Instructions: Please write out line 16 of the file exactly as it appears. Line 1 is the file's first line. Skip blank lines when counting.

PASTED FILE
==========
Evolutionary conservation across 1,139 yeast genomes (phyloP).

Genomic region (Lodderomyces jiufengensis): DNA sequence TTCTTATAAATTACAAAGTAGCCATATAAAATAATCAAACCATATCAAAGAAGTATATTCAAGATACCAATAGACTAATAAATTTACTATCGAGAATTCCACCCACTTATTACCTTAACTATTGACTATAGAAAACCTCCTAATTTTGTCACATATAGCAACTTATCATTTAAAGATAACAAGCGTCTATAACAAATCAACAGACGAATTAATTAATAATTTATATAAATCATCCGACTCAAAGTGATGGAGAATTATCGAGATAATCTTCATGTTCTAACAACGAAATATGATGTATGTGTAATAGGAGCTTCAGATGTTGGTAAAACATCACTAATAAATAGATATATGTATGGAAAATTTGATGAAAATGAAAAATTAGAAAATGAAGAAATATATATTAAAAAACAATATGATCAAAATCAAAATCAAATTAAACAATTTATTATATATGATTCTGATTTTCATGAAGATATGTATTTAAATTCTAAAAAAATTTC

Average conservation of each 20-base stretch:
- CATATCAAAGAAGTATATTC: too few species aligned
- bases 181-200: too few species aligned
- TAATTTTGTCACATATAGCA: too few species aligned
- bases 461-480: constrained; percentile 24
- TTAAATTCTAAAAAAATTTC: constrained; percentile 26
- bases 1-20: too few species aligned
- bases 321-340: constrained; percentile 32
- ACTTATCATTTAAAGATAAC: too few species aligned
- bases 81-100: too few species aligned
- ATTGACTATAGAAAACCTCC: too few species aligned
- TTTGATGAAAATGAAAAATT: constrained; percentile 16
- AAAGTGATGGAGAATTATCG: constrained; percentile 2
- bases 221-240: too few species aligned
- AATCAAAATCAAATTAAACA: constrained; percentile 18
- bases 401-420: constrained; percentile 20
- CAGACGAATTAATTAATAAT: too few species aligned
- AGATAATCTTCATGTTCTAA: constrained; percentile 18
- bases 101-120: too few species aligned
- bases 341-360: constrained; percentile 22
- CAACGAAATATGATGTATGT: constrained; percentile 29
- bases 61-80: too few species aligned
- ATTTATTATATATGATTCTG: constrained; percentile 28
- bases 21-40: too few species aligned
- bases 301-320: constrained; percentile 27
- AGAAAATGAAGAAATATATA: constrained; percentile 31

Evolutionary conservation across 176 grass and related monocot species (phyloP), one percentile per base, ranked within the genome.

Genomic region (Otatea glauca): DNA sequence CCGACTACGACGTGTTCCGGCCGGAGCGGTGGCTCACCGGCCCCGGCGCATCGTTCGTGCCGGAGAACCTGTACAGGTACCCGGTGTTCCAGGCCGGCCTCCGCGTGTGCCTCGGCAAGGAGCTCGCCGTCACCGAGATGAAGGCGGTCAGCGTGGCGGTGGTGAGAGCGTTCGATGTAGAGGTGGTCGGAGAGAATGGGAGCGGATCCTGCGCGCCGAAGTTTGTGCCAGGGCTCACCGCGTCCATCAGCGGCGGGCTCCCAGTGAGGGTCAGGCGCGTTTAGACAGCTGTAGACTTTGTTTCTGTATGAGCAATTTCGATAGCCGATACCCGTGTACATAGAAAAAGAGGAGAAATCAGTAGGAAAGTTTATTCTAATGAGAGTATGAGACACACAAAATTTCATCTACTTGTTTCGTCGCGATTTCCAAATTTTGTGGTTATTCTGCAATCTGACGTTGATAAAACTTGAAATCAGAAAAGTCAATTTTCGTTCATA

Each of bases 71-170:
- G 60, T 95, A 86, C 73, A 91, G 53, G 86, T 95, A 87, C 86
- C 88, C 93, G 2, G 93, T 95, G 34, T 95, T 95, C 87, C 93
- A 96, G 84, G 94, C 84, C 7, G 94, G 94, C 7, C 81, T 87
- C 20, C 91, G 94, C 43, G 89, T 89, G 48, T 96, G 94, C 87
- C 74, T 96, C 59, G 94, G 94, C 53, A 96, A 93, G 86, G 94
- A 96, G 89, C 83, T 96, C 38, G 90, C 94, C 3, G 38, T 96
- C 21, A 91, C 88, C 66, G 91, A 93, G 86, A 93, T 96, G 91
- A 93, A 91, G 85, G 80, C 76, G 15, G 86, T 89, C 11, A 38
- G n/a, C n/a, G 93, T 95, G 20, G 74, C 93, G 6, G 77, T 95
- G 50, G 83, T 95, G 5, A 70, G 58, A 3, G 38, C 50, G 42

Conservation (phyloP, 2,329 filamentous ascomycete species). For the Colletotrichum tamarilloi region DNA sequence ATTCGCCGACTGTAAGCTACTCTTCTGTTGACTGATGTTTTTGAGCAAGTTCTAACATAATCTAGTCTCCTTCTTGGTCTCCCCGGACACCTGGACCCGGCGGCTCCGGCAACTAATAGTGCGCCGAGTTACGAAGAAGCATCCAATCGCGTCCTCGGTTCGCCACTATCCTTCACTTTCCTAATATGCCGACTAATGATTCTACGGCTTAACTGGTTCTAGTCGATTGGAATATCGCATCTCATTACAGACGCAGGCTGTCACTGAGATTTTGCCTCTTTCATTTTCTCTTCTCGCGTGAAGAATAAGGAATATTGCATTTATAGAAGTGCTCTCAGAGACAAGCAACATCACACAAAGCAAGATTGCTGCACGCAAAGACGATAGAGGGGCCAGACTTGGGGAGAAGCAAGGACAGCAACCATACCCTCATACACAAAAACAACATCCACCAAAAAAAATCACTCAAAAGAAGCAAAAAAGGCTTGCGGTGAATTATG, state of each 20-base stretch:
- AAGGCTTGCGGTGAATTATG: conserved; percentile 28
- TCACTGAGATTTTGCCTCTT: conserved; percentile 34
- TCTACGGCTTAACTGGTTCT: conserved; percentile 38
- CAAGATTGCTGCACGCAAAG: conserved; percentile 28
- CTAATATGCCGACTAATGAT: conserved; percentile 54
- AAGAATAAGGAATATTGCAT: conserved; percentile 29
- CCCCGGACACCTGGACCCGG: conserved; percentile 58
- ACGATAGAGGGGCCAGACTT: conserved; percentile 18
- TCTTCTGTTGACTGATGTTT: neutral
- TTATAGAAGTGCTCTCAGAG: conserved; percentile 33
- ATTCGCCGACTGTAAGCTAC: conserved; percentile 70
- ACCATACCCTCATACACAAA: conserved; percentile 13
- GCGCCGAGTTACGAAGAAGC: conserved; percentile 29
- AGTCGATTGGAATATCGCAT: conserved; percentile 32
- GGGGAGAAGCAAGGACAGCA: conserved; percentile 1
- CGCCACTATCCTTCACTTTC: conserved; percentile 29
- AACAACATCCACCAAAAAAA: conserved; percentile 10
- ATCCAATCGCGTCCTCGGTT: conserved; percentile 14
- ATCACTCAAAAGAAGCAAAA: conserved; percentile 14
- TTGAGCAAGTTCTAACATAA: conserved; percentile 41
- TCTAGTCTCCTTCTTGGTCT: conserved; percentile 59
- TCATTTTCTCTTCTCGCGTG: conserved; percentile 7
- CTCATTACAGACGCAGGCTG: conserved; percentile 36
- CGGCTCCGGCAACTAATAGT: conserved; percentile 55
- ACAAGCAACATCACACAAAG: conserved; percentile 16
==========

- bases 221-240: too few species aligned